Meet our Principal Consultant, Daniel Sienkiewicz, and his take on AEC and O&G engagement through Salesforce
When I worked at Salesforce, the most accomplished Account Executive that I ever had the pleasure of working with used to say he wished he could change the name from “Salesforce” to “Engagement Force”.
Too long for a good company name in my opinion. Uphill marketing battle. Interesting thought, though.
Context is everything. In 2019, to work with prospective customers (which that Account Executive did) who have yet to rely on any type of cloud-based technology to run their business (more common than you think), means you are generally working with established companies and/or established industries. “Established” here should not be misinterpreted with any negative connotations. I literally mean companies that have weathered the economic rollercoaster of the past 40 to 50 years and are still around. Using Excel documents to track business critical processes does not give the go-ahead to scoff. How long has your company been around?
“Companies and industries that have been around for many years may have a difficult time understanding that every single aspect of their business that is related to engaging their client and engaging internal teams can be managed on a single technology platform: Marketing, Sales, Service, Self Service, Analytics, and Collaboration.”
If I am a decision maker in a booming, albeit established enterprise, I see Salesforce and think Sales. It’s literally in the name. “CRM is for salesy companies”.
Something about judging and books and covers comes to mind on that. However, much of this onus is ensuring that we are speaking a client’s language before attempting to paint a vision using a tool they find irrelevant.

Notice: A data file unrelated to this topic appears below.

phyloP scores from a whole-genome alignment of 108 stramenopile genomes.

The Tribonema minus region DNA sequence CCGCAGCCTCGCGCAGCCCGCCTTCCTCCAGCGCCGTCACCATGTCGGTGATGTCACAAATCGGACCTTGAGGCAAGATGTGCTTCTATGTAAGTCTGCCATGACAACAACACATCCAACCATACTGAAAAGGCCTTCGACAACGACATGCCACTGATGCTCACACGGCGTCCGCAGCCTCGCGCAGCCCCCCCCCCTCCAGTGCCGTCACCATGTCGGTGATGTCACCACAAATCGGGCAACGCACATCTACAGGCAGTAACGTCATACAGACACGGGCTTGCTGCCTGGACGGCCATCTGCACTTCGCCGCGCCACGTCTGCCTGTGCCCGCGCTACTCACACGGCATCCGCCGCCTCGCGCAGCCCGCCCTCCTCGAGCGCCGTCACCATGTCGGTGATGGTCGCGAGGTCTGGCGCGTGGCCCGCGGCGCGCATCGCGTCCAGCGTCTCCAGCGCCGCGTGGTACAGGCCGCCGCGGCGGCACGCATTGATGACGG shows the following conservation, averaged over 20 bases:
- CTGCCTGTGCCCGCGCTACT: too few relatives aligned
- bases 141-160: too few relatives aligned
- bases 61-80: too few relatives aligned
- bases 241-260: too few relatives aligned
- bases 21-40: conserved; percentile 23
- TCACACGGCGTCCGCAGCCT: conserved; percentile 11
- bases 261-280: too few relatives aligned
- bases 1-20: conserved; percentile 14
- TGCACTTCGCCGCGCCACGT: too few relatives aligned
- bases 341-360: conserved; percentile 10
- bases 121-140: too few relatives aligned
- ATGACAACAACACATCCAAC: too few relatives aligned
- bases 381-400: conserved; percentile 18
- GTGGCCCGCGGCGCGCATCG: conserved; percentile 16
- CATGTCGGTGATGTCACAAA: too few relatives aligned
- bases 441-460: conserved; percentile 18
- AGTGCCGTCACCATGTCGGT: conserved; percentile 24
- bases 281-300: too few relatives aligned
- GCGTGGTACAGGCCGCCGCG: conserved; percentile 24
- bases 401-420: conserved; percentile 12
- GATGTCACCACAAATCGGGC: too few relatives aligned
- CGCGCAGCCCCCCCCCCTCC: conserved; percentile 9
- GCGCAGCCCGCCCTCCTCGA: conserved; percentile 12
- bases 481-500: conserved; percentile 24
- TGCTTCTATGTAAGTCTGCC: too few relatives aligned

Maintaining AEC and O&G Existing Relationships is Wildly Important to Continue to Grow
Working with the Architecture, Engineering, and Construction (AEC) industry, I have guided companies in migrating their inbound bid, RFP, and go/no-go process onto the cloud. This provides immediate consumption of inbound request information, the ability to engage the right team at the right time, and automating the collaborative interaction needed to provide a response before a competitor. This isn’t even delving into the handoff process and engaging project management, again all in the same platform.
Working with mid-stream oil and gas (O&G) companies, such as oil field services, it becomes very apparent the business is built on relationships. Rarely are you getting new customers; maintaining existing relationships is wildly more important to continue to grow. People can check out cased hole services to fix oil leakage or they can also seek the help of Casper Wyoming Oilfield Support for advice on oil leaks and oilfields.
What happens when a field rep/tech/operator who owns the relationship with your customer leaves? How do you keep track of which customers you haven’t given any love to in 6 months, who may have a job on the books for you but someone else stepped through their door recently? How are you managing the scheduling, dispatch, trunk stock, and sign-offs that are happening in the field?
How are you engaging these people (customers, employees, stakeholders) throughout your business processes?
Personally, I’ve found a lot of success leveraging Engagement Force. Wait, I meant Salesforce.